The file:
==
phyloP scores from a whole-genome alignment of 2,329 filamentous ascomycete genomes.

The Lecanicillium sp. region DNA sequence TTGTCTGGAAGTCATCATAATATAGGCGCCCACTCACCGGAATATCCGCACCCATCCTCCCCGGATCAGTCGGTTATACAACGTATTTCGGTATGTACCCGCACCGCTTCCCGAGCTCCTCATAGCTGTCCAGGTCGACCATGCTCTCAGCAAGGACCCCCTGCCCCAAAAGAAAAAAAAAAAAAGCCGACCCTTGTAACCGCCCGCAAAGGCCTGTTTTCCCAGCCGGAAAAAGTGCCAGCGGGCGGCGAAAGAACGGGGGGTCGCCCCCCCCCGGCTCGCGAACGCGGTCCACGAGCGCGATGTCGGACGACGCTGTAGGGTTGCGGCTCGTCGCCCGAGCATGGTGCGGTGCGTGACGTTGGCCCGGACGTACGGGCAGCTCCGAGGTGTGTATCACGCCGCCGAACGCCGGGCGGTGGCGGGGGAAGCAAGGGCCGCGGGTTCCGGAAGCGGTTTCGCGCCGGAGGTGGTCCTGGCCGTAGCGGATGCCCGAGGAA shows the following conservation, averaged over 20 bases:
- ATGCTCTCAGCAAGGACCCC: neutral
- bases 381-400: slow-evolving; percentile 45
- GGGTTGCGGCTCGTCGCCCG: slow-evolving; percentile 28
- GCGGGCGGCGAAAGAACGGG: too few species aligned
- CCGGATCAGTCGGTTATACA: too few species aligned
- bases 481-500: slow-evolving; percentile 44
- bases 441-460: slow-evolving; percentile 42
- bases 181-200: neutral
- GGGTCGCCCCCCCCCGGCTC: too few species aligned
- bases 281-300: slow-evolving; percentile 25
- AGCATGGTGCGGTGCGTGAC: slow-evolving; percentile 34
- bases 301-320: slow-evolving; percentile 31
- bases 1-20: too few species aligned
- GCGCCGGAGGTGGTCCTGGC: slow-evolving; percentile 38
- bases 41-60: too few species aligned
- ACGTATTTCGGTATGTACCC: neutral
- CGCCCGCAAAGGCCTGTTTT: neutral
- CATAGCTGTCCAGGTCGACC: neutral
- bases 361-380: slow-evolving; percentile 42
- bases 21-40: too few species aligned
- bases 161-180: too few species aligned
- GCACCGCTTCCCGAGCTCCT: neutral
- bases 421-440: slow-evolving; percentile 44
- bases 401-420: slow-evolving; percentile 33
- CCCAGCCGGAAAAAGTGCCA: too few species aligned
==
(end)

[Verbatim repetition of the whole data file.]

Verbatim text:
phyloP scores from a whole-genome alignment of 2,329 filamentous ascomycete genomes.

The Lecanicillium sp. region DNA sequence TTGTCTGGAAGTCATCATAATATAGGCGCCCACTCACCGGAATATCCGCACCCATCCTCCCCGGATCAGTCGGTTATACAACGTATTTCGGTATGTACCCGCACCGCTTCCCGAGCTCCTCATAGCTGTCCAGGTCGACCATGCTCTCAGCAAGGACCCCCTGCCCCAAAAGAAAAAAAAAAAAAGCCGACCCTTGTAACCGCCCGCAAAGGCCTGTTTTCCCAGCCGGAAAAAGTGCCAGCGGGCGGCGAAAGAACGGGGGGTCGCCCCCCCCCGGCTCGCGAACGCGGTCCACGAGCGCGATGTCGGACGACGCTGTAGGGTTGCGGCTCGTCGCCCGAGCATGGTGCGGTGCGTGACGTTGGCCCGGACGTACGGGCAGCTCCGAGGTGTGTATCACGCCGCCGAACGCCGGGCGGTGGCGGGGGAAGCAAGGGCCGCGGGTTCCGGAAGCGGTTTCGCGCCGGAGGTGGTCCTGGCCGTAGCGGATGCCCGAGGAA shows the following conservation, averaged over 20 bases:
- ATGCTCTCAGCAAGGACCCC: neutral
- bases 381-400: slow-evolving; percentile 45
- GGGTTGCGGCTCGTCGCCCG: slow-evolving; percentile 28
- GCGGGCGGCGAAAGAACGGG: too few species aligned
- CCGGATCAGTCGGTTATACA: too few species aligned
- bases 481-500: slow-evolving; percentile 44
- bases 441-460: slow-evolving; percentile 42
- bases 181-200: neutral
- GGGTCGCCCCCCCCCGGCTC: too few species aligned
- bases 281-300: slow-evolving; percentile 25
- AGCATGGTGCGGTGCGTGAC: slow-evolving; percentile 34
- bases 301-320: slow-evolving; percentile 31
- bases 1-20: too few species aligned
- GCGCCGGAGGTGGTCCTGGC: slow-evolving; percentile 38
- bases 41-60: too few species aligned
- ACGTATTTCGGTATGTACCC: neutral
- CGCCCGCAAAGGCCTGTTTT: neutral
- CATAGCTGTCCAGGTCGACC: neutral
- bases 361-380: slow-evolving; percentile 42
- bases 21-40: too few species aligned
- bases 161-180: too few species aligned
- GCACCGCTTCCCGAGCTCCT: neutral
- bases 421-440: slow-evolving; percentile 44
- bases 401-420: slow-evolving; percentile 33
- CCCAGCCGGAAAAAGTGCCA: too few species aligned